Great software is not built, it is grown

As an architect you are tasked with providing the initial structure and arrangement of software systems that will grow and change over time, will have be to reworked, will have to talk to other systems, and almost always in ways you and your stakeholders did not foresee. Even though we are called architects, and we borrow many metaphors from building and engineering, great software is not built, it is grown.

The single biggest predictor of software failure is size; on reflection there’s almost no benefit to be had from starting with a large system design. Yet at some point we will all be tempted to do exactly that. As well as being prone to incidental complexity and inertia, designing large systems upfront means larger projects, which are more likely to fail, more likely to be un-testable, more likely to be fragile, more likely to have unneeded and unused parts, more likely to be expensive, and more likely to have a negative political dimension.

Therefore resist trying to design a large complete system to “meet or exceed” the known requirements and desired properties, no matter how tempting that might be. Have a grand vision, but not a grand design. Let you and your system learn to adapt as the situation and requirements inevitably change.

How to do this? The best way to ensure a software system can evolve and adapt is to evolve and adapt it from the very outset. Inducing a system to evolve means starting with a small running system, a working subset of the intended architecture – the simplest thing that could possibly work. This nascent system will have many desirable properties and can teach us much about the architecture that a large system, or worse, a collection of architectural documents never can. You are more likely to have been involved in its implementation. Its lack of surface area will be easier to test and therefore less prone to coupling. It will require a smaller team, which will reduce the cost of coordinating the project. Its properties will be easier to observe. It will be easier to deploy. It will teach you and your team at the earliest possible moment what does and does not work. It will tell you where the system will not evolve easily, where it is likely to crystallize, where it is fragile. Where it might break. Perhaps most important, it will be comprehensible and tangible to its stakeholders from the beginning, allowing them to grow into the overall design as well.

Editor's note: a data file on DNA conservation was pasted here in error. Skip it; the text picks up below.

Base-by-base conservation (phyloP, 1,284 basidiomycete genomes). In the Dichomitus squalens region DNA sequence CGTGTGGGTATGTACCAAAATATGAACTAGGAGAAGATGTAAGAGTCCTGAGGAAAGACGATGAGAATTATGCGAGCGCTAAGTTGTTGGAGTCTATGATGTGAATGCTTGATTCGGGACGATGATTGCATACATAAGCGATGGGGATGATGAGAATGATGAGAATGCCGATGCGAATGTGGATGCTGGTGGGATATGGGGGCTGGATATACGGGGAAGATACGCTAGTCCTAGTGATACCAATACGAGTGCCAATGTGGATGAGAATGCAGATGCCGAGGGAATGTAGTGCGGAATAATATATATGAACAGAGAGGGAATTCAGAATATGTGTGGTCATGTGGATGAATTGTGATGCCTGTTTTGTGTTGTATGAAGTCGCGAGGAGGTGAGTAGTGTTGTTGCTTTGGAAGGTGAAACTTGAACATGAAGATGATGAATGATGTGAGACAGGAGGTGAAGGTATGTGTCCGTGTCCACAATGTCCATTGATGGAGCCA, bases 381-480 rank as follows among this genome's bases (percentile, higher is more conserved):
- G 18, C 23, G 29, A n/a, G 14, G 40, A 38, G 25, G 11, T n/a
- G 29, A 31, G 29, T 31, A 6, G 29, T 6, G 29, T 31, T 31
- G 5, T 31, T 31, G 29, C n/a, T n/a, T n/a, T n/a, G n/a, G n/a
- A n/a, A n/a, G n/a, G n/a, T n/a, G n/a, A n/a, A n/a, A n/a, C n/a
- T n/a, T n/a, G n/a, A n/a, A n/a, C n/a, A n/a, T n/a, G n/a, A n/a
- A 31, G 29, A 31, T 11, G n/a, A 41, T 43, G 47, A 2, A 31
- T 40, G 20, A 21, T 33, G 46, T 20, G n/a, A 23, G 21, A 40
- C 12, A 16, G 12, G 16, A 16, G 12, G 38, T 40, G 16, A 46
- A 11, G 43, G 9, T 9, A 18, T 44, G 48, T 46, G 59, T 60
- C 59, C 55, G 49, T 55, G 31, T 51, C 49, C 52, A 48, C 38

Design the smallest system you can, help deliver it, and let it evolve towards the grand vision. Although this might feel like giving up control, or even shirking your responsibilities, ultimately your stakeholders will thank you for it. Do not confuse an evolutionary approach with throwing requirements out, the dreaded phasing, or building one to throw away.

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For the end-user, the interface is the system

There are too many good products hidden behind bad user-interfaces. The end-user will access the system through its user interface. If the quality of the user’s experience while interacting with your product suffers, then his impression of your product will suffer, no matter how technologically advanced and path-breaking your product might be.

The user interface is an important component of architecture and an often-neglected one. The Architect should enlist the services of specialists such as user experience designer and usability experts. The user interaction experts along with the architect can drive the interface design as well as its coupling with the internal mechanisms. Involving user-interface experts at an early stage and throughout the product development phases ensures that the final product is polished and the integration of the user interface with the product is seamless. The Architect should also look at doing user-interaction testing while the product is still in beta with actual end-users and incorporate their feedback into the final product.

Often the usage of a product changes over time as technology changes and features are added. The Architect should ensure that user-interface changes with the architecture reflecting the expectations of the users.

User-interactions should be one of the goals of the complete product architecture. In fact user-interaction should be an integral part of the decision-making process for architecture trade-offs and internal product documentation as much as robustness and performance. Changes in user-interaction design should be captured over time, just like code. This is especially true in products where the user-interface is written in a different programming language than the rest of the product.

It is the architect’s responsibility to make the most common interactions not only easy but also rewarding for the end-user. Better user-interfaces lead to happier customers , which helps improve customer productivity. If your product helps people become more productive then it will contribute to the business’ bottom-line.

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